How humans view their spiritual world constitutes a major theme of humanities. Through exposure to the foundations of Judaism, Christianity, and Islam, how would you say that they are connected in this view? Please consider their fundamental tenets, literature, artistic representations, and historical perspectives when answering this question and use these as supporting material for your argument.
To begin with, you should describe the religions and try to find areas of similarities and/or differences, depending on what viewpoint you want to take. Consider how followers of these religions view their spiritual world, which may even translate into how they view the material world.© BrainMass Inc. brainmass.com October 10, 2019, 3:00 am ad1c9bdddf
Judaism is viewed as the religion of a chosen people (Jews). Judaism is a monotheistic faith that is drawn from and practiced through the Hebrew Scriptures. In Judaism, Yahweh (God) is the Father of a chosen people. Based on Jewish religious beliefs, human beings are made in the image of God, and have a spiritual and immortal soul. People have free will and have the agency to obey God's laws. Based on the practicing faith of Judaism, each person must obey God's commandment, develop morally and to live in peace. Obedience to God's laws and worshipping Him is viewed in the Jewish faith as having character that is focused on goodness, humility and holiness. The person can communicate with God through prayer and work. The Jewish people adhere to religious duties refered to in the Mitzvah, and expected to adhere to attributes of charity, good deeds, respect for human dignity, and humility (Nigosian, 1994).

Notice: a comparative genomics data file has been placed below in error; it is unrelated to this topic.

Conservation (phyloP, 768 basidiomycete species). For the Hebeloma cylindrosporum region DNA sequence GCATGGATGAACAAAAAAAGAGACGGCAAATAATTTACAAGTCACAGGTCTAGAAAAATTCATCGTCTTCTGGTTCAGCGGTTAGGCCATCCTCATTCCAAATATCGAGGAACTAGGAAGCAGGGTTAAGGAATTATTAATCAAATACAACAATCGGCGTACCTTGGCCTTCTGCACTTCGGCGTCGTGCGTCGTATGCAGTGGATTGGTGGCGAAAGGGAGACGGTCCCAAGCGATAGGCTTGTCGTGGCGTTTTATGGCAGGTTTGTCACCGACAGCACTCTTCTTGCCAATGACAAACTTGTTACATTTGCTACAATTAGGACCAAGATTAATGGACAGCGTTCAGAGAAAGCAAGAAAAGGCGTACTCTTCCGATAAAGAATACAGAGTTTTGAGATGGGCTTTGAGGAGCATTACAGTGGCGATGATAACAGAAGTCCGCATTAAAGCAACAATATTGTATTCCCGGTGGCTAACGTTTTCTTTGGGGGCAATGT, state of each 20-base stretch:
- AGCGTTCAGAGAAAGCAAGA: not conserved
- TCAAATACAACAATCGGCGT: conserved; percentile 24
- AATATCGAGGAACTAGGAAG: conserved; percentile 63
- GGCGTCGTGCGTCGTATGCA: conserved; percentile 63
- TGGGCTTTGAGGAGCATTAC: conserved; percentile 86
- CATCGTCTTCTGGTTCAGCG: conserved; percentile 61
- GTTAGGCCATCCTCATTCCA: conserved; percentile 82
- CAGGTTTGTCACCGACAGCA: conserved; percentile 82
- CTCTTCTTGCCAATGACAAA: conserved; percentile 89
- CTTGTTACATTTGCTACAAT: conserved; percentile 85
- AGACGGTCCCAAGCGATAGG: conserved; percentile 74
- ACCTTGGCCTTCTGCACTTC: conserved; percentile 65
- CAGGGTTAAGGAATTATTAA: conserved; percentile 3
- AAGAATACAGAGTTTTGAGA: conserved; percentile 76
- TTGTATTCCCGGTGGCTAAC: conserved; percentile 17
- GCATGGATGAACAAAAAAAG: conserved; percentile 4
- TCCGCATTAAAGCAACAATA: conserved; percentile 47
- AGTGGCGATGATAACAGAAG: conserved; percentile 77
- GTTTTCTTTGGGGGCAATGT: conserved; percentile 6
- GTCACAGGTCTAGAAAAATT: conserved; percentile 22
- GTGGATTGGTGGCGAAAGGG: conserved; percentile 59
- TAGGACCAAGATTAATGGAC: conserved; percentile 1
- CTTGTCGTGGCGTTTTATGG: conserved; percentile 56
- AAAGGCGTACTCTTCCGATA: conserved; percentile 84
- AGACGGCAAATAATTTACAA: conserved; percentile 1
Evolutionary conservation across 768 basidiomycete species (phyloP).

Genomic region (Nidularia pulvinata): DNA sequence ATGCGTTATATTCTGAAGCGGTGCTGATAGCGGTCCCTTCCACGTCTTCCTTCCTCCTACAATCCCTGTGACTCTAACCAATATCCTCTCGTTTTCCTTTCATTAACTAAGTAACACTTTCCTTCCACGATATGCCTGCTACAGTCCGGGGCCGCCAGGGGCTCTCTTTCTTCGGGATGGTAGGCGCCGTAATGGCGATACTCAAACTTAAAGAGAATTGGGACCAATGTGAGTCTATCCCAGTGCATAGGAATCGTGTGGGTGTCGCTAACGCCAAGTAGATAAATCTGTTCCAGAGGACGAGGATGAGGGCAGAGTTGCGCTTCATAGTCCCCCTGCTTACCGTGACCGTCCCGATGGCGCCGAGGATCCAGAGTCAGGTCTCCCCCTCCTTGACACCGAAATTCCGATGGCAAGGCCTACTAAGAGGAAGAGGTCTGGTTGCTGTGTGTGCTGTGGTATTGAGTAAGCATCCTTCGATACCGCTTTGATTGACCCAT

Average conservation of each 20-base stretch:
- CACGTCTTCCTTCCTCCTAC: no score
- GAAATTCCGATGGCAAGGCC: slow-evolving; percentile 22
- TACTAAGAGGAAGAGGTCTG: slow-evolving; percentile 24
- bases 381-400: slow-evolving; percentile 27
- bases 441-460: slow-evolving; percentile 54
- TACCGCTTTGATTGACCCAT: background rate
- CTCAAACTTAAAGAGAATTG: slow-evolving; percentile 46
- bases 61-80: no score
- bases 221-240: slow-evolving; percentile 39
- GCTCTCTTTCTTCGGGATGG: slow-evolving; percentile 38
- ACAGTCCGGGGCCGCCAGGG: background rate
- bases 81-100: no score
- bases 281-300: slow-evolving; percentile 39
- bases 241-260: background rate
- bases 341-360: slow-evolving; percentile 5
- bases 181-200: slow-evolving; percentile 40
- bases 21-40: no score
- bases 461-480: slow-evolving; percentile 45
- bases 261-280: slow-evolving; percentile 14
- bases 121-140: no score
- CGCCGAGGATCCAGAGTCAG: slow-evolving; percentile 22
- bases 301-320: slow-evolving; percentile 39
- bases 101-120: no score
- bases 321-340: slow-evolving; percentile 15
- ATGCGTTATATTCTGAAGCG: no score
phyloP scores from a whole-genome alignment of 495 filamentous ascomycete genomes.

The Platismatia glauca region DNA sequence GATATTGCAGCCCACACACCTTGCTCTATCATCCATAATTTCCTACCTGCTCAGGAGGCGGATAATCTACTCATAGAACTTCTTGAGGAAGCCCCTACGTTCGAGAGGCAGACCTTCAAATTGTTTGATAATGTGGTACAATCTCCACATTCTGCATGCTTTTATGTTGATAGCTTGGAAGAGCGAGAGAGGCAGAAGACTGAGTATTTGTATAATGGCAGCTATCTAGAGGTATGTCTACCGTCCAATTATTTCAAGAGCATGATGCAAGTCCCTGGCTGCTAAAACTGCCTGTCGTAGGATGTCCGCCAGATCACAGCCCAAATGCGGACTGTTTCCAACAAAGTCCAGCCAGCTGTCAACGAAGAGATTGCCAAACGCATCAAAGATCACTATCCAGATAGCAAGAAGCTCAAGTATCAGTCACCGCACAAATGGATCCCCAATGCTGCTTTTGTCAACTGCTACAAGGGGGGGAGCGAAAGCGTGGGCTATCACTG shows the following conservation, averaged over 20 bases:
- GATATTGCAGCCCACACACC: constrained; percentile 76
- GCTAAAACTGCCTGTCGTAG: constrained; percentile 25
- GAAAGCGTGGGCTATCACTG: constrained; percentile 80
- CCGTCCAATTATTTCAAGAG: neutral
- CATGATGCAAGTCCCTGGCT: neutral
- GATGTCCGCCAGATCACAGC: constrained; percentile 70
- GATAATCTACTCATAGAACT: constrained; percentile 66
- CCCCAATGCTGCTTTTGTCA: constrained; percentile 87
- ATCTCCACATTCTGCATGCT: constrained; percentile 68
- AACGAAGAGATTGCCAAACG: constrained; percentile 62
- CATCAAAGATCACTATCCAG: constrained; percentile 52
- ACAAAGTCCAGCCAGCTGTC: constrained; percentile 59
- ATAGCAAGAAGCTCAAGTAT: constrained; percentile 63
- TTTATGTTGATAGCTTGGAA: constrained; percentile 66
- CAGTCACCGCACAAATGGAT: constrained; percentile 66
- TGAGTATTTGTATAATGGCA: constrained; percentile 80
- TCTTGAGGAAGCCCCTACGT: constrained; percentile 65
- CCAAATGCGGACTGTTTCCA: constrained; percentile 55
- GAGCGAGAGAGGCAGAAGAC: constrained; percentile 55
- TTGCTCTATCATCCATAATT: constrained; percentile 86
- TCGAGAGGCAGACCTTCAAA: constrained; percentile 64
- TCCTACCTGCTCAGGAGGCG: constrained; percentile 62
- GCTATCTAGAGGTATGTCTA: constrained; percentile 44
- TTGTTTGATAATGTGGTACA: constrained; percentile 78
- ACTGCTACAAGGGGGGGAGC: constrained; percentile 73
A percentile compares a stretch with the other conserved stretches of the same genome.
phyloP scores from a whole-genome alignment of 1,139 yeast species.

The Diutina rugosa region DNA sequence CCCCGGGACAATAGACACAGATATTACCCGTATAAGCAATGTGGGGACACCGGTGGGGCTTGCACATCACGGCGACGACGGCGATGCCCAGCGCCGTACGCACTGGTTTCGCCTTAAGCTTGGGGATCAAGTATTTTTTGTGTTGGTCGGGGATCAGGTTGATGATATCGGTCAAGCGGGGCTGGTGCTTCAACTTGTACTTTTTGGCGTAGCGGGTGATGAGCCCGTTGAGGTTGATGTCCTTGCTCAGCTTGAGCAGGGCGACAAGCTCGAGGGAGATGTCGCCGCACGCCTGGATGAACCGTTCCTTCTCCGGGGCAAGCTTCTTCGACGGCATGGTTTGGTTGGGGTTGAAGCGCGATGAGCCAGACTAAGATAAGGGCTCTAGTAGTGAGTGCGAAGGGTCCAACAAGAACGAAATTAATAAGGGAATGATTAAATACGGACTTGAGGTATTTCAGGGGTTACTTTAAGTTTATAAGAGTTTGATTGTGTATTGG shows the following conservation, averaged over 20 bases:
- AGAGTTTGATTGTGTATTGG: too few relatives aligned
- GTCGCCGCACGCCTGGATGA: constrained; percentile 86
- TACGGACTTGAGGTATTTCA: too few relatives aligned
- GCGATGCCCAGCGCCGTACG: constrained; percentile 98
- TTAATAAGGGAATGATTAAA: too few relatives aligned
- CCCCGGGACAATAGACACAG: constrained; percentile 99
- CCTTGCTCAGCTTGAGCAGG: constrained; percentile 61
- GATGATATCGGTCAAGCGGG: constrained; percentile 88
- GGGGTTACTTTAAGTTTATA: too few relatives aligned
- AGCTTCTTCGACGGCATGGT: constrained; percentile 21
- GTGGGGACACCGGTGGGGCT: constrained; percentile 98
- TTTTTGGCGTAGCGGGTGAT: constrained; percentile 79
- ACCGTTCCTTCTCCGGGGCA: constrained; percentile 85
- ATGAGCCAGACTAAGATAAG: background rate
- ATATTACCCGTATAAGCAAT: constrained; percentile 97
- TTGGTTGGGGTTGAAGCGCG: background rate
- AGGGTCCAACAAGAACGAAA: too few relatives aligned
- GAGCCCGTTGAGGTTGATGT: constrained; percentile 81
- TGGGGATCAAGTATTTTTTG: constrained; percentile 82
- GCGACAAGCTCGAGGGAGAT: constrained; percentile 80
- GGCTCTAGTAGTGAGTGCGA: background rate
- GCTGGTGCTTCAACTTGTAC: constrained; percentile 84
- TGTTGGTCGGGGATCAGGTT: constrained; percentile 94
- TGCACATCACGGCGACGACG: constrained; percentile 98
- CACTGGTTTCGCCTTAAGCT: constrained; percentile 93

Christiand hold a strong belief in God as creator, Who creater human beings in His own image. Thus, humans beings have a body and immortal spirit, or soul. Most Christians believe that human beings have free will, that is the power to choose good over evil. Christian belief is that human nature is basically ...
This solution compares and contrasts the religions of Christianity, Judaism and Islam